The chairman of the committee for real estate development at the Thai Chamber of Commerce is warning that real estate property must remain affordable for Thais in order to attract foreigners. While the government has set out to attract talented foreigners to relocate to Thailand through new property ownership measures, the chairman, Issara Boonyoung, says zoning and volume limitation regulations should be applied to keep Thai residences affordable.
He says many are concerned about the cabinet’s recent measures to promote wealthy foreigners buying property in Thailand.
“A foreign property ownership quota of higher than 49% is not new. It was applied in 1999 — 2 years after the financial crisis — as the government wanted to revive the Thai economy. However, only a few projects could secure foreign ownership of more than 49% as foreigners were not confident in the Thai economy.”
Issara says Thai properties are now attracting more foreigners who are looking to buy a unit as a second home for holidays or retirement. But he says some Pattaya and Phuket projects were unable to sell under as they came up against the quota limitations. He points to zoning as a measure to increase the availability of properties.
Such examples of this type of zoning includes foreign ownership quotas of more than 49% for a condo project not being situated in an agricultural zone to prevent indirect land holding. Instead, he says the higher quotas should be for municipal areas. He goes on to say that land for condo projects with foreign ownership quotas should be no larger than 5 rai.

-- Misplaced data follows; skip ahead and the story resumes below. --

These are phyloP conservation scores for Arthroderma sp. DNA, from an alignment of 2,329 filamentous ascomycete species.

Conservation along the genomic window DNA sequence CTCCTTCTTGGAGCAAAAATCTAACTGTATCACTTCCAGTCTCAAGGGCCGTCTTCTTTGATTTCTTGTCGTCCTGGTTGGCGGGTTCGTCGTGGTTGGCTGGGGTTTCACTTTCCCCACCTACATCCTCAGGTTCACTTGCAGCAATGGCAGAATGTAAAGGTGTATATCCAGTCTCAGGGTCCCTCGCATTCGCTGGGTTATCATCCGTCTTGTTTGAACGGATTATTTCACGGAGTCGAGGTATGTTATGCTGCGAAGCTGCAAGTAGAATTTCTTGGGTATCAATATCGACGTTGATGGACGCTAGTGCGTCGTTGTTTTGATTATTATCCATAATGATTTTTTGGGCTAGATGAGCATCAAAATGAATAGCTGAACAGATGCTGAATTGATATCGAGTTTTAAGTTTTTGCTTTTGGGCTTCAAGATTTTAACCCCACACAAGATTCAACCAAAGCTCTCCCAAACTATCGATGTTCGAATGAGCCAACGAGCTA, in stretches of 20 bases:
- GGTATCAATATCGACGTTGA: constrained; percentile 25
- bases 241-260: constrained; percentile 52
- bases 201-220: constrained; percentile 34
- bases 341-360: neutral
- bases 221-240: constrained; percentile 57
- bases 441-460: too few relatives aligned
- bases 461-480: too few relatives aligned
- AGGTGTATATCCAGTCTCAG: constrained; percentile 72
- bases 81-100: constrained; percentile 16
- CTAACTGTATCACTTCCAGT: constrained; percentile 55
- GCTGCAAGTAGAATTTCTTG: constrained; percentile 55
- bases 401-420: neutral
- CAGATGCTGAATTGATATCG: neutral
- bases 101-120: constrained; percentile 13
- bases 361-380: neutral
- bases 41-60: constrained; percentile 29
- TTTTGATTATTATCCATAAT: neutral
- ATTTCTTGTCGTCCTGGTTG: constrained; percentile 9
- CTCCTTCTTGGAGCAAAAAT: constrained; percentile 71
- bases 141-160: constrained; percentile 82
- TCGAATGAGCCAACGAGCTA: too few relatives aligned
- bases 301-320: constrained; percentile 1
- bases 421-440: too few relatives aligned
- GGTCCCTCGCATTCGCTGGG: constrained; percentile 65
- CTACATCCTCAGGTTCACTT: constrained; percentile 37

“The price of units at a condo project allowing a higher quota of foreign ownership or a low-rise house should be 10 million baht or above, in order to keep homes affordable for Thais.”
Suthikorn Kingkaew, director of research at Future Innovative Thailand Institute, has proposed that the government should control the number of units acquired by foreigners to 1 per passport.
“Foreigners should only be allowed to buy new units, not secondhand units, as new development can boost economic growth.”
According to the Real Estate Information Cente acting director-general, Vichai Viratkapan, the top 5 largest combined condo areas transferred to foreign buyers includes Bangkok, Chon Buri, Chiang Mai, Phuket and Samut Prakan.
“The total condo area transferred to foreign buyers each year accounted for only 10.7% of nationwide transfers to all buyers. Some projects in certain areas such as Phuket and Chon Buri or the central business district of Bangkok were preferable among foreign buyers, seeing foreign ownership of condos of more than 49%. These areas should be allowed to have higher foreign ownership quotas.”
Vichai says the ability to pick the areas to feature foreign ownership incentives may be sufficient for foreign demand and also to improve the economy. He says the government should specify that condo projects with foreign ownership quotas of higher than 49% can only feature unit prices of 10 million baht or higher. Even more, he says a foreigner’s voting rights as juristic person for a condo project should be limited to no higher than 49% to protect Thai owners’ rights.
Nonetheless, Vichai says these new incentives and regulations will take time to implement, but luring affluent foreign buyers through government policies could help stimulate the economy.
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